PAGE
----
In an unusual effort to pressure medical professionals into paying overdue student loans, federal officials released the names Monday of nearly 5,000 doctors, dentists and other health workers who have defaulted on more than $228 million in government loans.
The names also will be turned over to the Internal Revenue Service and the U.S. Justice Department for collection, said a spokeswoman for Health and Human Services Secretary Donna E. Shalala, whose department administers the loans to students entering health care fields. Borrowers whose repayments are overdue also will be barred from receiving reimbursement for Medicaid and Medicare patients they treat.
Shalala ordered the debtors’ names and the amounts they owe printed in Monday’s Federal Register, a widely read publication that contains information on new federal regulations and contract awards. The move represented a change in the government’s adherence to its own privacy rules, which until now have required that loan recipients’ names be kept confidential.
“We want to get the taxpayers’ dollars back,” said Patricia Campbell, a spokeswoman for the Health Resources and Services Administration, which oversees the federal Health Education Assistance Loan program. “Basically, we’re embarrassing them.”
Campbell said that those on the list--which includes the defaulters’ business addresses and the names of the medical schools they attended--were repeatedly asked to pay before their names were referred to collection agencies and credit rating bureaus. State court judgments also were obtained against them by banks and other private agencies that write the loans.
“We’re talking about real deadbeats here,” Campbell said.
Representatives of medical organizations offered no sympathy to those who have failed to repay their loans. But they worried about the possibility that some might have been misidentified, unfairly damaging their reputations and practices.
They also suggested that many debtors face extenuating circumstances. Some, for example, may work in rural or inner-city areas, where they perform valuable services but earn less than their counterparts in more affluent locales.
“These doctors do it in large part out of the old tradition of public service,” said Kirk Johnson, general counsel for the American Medical Assn.
Those named by Shalala included physicians, dentists, veterinarians, optometrists, chiropractors, pharmacists and graduate students in public health and psychology. Unpaid loan balances ranged from a few hundred dollars to more than $272,000. The average was about $45,000.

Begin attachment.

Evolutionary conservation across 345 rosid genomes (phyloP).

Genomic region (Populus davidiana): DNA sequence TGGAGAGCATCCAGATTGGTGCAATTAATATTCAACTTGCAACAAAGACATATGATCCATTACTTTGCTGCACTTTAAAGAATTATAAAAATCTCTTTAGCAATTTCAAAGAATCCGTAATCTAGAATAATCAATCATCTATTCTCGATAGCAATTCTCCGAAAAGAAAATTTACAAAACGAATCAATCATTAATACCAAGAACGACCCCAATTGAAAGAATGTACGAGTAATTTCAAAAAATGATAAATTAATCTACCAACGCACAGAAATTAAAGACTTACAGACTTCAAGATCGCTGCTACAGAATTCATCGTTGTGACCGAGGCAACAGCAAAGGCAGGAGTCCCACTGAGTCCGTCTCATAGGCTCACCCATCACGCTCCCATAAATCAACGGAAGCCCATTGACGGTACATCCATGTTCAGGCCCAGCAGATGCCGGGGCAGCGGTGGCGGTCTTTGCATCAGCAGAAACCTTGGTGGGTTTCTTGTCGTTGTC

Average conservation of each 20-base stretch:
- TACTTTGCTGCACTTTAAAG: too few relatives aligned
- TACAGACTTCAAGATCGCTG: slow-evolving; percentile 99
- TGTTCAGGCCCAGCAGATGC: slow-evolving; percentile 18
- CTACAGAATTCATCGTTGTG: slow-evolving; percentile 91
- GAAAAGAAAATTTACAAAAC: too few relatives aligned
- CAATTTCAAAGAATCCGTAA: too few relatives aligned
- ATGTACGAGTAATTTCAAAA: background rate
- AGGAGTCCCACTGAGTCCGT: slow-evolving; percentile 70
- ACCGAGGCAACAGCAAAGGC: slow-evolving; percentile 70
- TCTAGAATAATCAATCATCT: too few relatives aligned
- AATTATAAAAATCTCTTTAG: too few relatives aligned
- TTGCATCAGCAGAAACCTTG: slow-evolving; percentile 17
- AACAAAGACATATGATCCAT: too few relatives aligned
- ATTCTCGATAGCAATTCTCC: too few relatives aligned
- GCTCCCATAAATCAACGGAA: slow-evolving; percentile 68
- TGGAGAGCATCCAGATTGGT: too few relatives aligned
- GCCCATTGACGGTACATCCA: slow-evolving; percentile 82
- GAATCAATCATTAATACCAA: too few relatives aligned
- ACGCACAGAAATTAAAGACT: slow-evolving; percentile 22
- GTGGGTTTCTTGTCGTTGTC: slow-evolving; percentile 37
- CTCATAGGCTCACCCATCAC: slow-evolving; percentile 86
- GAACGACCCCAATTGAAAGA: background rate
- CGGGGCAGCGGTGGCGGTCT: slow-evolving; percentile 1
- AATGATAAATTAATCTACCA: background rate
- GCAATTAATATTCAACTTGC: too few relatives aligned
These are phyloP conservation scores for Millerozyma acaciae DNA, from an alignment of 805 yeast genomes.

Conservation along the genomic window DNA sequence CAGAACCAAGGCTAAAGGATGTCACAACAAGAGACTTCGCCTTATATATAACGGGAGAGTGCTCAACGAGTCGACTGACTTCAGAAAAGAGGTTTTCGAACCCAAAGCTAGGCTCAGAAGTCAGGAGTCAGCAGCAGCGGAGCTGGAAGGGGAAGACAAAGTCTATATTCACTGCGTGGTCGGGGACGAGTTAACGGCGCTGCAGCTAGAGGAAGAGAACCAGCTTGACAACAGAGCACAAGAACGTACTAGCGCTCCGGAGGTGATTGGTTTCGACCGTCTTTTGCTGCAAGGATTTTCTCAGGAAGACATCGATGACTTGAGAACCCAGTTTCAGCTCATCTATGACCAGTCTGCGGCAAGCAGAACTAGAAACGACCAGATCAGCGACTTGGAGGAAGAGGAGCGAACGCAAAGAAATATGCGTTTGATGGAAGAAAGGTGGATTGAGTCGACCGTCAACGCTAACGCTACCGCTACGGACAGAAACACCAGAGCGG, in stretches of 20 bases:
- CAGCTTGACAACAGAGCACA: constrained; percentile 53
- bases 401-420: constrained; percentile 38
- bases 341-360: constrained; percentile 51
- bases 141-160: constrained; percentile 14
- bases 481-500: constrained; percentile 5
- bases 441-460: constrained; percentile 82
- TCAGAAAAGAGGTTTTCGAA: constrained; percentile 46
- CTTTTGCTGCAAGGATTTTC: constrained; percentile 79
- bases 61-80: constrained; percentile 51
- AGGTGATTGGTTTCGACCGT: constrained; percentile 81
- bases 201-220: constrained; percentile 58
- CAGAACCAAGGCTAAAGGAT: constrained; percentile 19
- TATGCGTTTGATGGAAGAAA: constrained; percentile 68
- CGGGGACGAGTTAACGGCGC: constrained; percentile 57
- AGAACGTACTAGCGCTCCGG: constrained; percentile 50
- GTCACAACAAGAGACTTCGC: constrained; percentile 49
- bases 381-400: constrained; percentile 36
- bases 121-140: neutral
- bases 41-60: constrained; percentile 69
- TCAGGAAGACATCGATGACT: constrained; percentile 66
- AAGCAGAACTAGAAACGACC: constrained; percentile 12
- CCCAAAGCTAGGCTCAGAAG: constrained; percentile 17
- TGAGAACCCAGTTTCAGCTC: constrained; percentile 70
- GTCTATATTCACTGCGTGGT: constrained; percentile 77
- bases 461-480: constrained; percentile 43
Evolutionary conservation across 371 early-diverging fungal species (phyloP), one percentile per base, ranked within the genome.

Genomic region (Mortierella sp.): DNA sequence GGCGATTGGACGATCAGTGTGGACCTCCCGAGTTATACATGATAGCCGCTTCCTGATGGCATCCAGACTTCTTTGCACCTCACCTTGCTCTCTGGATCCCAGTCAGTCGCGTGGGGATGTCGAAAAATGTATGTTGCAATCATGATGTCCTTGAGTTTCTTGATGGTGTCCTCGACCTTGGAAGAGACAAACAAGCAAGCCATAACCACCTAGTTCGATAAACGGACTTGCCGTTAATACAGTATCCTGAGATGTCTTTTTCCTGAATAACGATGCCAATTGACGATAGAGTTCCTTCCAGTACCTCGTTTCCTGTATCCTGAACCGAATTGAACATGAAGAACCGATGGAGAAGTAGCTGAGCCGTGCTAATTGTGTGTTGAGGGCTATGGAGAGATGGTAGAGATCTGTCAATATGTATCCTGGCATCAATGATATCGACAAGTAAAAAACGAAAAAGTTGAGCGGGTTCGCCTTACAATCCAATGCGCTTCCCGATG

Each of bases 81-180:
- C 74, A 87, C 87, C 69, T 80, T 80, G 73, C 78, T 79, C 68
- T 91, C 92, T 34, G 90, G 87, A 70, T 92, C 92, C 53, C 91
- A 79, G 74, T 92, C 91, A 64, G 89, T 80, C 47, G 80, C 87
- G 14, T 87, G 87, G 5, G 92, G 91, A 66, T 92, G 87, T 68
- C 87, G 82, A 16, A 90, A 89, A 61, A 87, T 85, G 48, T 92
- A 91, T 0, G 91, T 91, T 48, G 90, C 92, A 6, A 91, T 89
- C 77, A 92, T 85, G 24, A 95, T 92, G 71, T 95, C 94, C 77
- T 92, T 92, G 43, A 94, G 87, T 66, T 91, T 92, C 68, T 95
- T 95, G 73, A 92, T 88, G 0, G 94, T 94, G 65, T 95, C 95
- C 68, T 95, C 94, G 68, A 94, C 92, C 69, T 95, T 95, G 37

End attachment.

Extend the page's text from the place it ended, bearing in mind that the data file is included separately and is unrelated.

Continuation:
In California, more than 630 medical professionals were listed. According to Shalala’s department, the biggest single debtor in the state was a Vallejo dentist, Walter A. Baker, who the government said owes $252,384. Baker could not be reached for comment.
Listed as the state’s No. 2 debtor was Rancho Mirage dentist Harry M. Schneider Jr., who owes more than $226,000.
Schneider said that he originally borrowed $75,000 to put himself through Loma Linda University’s dental school. But during the five years he attended school in the late 1970s and early 1980s his debt nearly doubled because of interest rates that reached 19% and 20% annually, he said.
“It was like loan shark rates,” said Schneider, who put his income at $30,000 last year. “The interest you can never catch up with.”
Schneider said that the government sent him a repayment schedule demanding that he pay $2,500 per month--a figure far beyond his means. He said that he offered to sell his home and settle the debt for between $75,000 to $100,000, but the government refused.
Campbell conceded that such loans “are expensive” but noted that those who signed up for them were aware of the financial terms. Current interest rates are only 6%, she said.
Defaulters represent less than 4% of the 128,000 students in various health-related disciplines who have received $2.7 billion in loans since the program began in 1979. In October, Congress ordered defaulters’ names published annually after defaults jumped from $16 million in 1987 to $42 million in 1992.
Johnson, of the AMA, said that he is concerned about the government publicly pillorying so many medical professionals, saying it is likely that at least some were misidentified.
“Whenever there’s a mass-listing of physicians for one thing or another, some licensing problem or something, inevitably you’ll find there’s been some misidentification,” he said.
He also urged the government to forgive all or part of the balances owed by doctors and others serving low-income populations.
Campbell said that the loan program provides for reduced or suspended loan payments if a borrower is experiencing financial hardship.